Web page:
All good things must come to an end, however, and then came public comment — maybe 90 minutes of it. A number of parents are very unhappy with their school assignments and came to talk to the Board about their frustration that their children did not receive a school of choice; a large contingent of parents from Lakeshore and from various language immersion programs came to urge the Board to back off the plan for middle-school feeders and instead revert to a choice-based system; a contingent from the SF Public Montessori School came to protest the district’s decision to begin recruiting administrators and teachers with American Montessori Society (AMS) training to staff the school (previously the school had only hired teachers and administrators with American Montessori Internationale–AMI–training).  For those outside of Montessori circles this doesn’t seem like a big thing, but AMI considers itself a purer representation of Maria Montessori’s original philosophy than AMS, and the training takes far longer (it should also be noted that all of the public school Montessori programs the staff has researched do *not* require an AMI-only program because of its higher cost and requirements) .   I remain a supporter of public school Montessori but I am very weary of the continuing drama around this school. This year (2010-11), SF Public Montessori cost us $230,000 more than a traditional elementary school of its size; of course, having a portfolio of elementary school options means that different programs cost different amounts. But I don’t like spending so much extra on a program that is falling apart because people cannot work together to build a great program within Ed Code requirements and funding constraints. Did the district screw up by not anticipating these issues ahead of time? Of course! The people who started the program swore at the time that AMI was the only way to go;  it’s only now that we’re hearing from other school districts that we should steer clear of the pure-AMI approach.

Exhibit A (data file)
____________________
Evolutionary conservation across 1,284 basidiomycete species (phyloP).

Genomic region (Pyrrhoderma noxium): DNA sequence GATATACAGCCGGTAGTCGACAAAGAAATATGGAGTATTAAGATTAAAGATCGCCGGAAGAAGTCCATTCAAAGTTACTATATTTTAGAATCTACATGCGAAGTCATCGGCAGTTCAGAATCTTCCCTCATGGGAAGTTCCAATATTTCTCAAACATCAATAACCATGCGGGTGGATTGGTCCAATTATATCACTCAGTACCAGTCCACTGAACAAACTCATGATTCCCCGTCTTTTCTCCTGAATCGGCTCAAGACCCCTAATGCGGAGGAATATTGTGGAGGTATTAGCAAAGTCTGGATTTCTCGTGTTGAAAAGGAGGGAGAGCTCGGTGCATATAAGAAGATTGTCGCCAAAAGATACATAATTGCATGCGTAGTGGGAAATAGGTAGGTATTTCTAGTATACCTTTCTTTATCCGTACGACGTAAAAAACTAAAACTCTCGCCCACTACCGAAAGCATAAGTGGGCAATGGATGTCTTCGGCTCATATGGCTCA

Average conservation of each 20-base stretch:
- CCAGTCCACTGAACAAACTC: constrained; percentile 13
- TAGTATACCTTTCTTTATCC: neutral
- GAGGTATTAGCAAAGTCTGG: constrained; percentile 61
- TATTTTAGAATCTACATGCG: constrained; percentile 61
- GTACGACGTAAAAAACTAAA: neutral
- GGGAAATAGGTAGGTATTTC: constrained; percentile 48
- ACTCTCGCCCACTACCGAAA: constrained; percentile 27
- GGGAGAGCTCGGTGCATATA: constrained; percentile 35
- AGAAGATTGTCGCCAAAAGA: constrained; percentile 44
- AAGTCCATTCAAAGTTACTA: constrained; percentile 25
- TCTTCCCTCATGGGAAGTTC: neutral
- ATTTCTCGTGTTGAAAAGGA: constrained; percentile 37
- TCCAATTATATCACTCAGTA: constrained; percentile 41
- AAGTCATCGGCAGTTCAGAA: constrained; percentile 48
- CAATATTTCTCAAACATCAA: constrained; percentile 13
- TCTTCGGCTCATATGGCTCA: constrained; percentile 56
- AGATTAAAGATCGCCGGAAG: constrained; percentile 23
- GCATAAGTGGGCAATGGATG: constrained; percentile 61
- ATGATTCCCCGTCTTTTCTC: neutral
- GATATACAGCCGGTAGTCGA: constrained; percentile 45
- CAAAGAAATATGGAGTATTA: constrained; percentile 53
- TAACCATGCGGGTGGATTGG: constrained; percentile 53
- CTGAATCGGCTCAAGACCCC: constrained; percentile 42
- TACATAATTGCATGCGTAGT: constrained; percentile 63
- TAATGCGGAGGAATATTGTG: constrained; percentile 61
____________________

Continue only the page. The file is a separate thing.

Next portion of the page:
Another contingent of people came to protest the district’s decision to move the Principal’s Center Collaborative school – a county program for juvenile offenders on probation – from dilapidated trailers in the outer Sunset to the newly-retrofitted and currently empty facility on 7th Ave.  The Inner Sunset neighbors are upset because they believe the district should use the facility for an elementary school, and because they are worried about the behavior of the students who will attend the facility.